Disease, weeds, flooding take toll on lentil quality

It may be a bit early to call the entire lentil crop a disaster, but it’s certainly going to be a disaster for a lot of growers.

With the crop reaching maturity, frequent rains are threatening serious quality downgrades, even on fields that were looking good.

To understand why it’s been such an ugly year to grow lentils, you need to look no further than the agroclimate maps published by Agriculture Canada. A big chunk of southwestern and west-central Saskatchewan has received record high precipitation from April 1 to Aug. 1. A large area around that chunk is described as “extremely high” in percentile terms.

The map actually underestimates the deluge in this prime lentil growing region because significant precipitation didn’t start until May and heavy rains that fell during the first week of August are not yet captured in the data.

Sky high price prospects prompted growers in many non-traditional areas to give lentils a try, but the biggest problems are in the heart of lentil country among growers who have a lot of experience.

In many cases, half the farm is seeded to lentils. In some instances, producers rolled the dice and seeded the entire farm. And it’s probably safe to say more money was invested than ever before in an effort to grow a good crop, particularly with fungicide applications.

Remarkably, there are some good looking lentil crops in the heavy rainfall region, but there are many others that are complete write-offs because of flooding and root rot.

Most are somewhere between the two extremes, which makes for interesting crop tours because lentils seem to be in every second field.

Beyond disease and flooding, this has to be the weediest crop in history. In some cases, wild mustard is the dominate weed and other times it’s narrow leaved hawksbeard. However, kochia is the biggest culprit. Some fields are so thick with the Christmas trees that desiccation will be difficult and combining a nightmare.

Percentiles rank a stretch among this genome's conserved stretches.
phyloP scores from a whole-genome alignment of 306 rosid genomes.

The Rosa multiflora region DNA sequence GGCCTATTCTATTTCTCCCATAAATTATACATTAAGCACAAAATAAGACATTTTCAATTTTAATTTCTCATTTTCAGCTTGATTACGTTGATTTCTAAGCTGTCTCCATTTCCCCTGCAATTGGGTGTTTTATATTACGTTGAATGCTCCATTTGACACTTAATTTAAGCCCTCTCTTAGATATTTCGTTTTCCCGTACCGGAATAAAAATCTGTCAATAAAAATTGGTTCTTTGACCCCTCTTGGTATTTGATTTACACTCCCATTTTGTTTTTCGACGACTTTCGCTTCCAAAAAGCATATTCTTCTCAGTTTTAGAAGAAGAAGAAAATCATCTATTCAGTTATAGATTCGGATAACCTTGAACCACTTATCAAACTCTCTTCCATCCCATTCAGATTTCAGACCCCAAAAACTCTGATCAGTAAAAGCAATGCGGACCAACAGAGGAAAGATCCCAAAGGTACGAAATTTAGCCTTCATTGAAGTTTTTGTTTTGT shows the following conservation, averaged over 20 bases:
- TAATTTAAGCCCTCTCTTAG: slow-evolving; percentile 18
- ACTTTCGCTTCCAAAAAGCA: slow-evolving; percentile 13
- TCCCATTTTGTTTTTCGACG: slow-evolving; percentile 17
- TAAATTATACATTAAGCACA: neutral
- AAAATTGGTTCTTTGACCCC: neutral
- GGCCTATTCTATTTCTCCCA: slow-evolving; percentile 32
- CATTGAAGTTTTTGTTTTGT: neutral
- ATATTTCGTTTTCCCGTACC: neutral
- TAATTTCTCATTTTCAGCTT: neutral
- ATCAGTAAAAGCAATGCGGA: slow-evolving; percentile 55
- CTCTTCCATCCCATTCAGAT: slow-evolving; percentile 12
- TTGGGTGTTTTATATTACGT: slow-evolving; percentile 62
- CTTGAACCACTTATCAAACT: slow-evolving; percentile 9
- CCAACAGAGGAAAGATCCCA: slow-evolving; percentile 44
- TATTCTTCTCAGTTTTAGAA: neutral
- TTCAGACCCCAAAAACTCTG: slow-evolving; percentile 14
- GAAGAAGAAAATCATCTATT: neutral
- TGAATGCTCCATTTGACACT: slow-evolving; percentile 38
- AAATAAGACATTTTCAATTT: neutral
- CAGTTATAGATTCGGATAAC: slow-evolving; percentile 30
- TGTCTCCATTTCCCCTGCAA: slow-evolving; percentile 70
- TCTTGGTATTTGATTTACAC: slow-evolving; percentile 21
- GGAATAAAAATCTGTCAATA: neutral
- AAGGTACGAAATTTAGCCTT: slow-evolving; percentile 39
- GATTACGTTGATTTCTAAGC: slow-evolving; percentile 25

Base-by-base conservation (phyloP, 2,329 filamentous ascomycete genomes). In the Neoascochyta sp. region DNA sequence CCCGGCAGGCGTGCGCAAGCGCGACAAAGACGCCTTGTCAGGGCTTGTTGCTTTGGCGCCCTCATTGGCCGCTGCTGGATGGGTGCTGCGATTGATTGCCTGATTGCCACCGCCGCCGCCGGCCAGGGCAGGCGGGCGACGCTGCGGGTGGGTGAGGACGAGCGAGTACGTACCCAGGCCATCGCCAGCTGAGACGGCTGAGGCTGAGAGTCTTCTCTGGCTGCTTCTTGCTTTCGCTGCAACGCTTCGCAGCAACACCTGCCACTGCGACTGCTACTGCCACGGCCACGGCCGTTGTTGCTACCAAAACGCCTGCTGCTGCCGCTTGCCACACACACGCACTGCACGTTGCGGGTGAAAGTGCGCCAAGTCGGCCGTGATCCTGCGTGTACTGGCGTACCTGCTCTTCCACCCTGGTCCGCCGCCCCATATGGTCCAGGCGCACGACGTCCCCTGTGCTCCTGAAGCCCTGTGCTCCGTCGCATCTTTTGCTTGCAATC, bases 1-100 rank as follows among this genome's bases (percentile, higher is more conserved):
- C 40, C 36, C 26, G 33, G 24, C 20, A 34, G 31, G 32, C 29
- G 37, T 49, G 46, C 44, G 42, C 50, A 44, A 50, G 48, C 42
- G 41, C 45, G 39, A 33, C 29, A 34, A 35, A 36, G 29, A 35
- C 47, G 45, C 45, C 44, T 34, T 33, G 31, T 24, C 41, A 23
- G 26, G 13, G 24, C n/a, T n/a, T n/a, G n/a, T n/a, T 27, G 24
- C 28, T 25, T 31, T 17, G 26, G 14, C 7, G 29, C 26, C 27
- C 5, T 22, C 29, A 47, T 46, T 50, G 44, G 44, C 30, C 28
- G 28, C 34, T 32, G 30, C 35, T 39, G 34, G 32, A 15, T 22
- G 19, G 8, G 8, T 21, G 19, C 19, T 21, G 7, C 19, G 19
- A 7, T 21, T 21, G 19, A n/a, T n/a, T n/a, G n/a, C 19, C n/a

Weed scientists say most of the kochia population is Group 2 resistant, which is the main chemistry used for broadleaf weed control. On top of that, all the rain probably reduced the effectiveness of pre-emergent Edge, which may have been used for kochia.

A year like this shows the need for further advancements in lentil weed control.

The full extent of the lentil disaster will gradually become clearer if it finally dries up in the weeks ahead to let combines roll. Expect yields all over the map and quality that’s well below average.

If it keeps raining, No. 1 and 2 product could be limited. It will be interesting to see if the marketplace can find a home for large quantities of lower grades.

Expect large payouts from the Saskatchewan Crop Insurance Corp.

Many fields will not see a combine. Many others will have pitiful production. The only silver lining for growers is that crop insurance coverage is strong with an insured price set at 35 cents per pound for red lentils and 41 cents a lb. for large greens.

Expect acreage to contract next year, no matter how strong the price signals are for 2017. Hopefully it won’t be another year of torrential rain, but weed issues and crop rotation considerations will limit the lentil love affair. On top of that, good quality seed could be expensive and in short supply.

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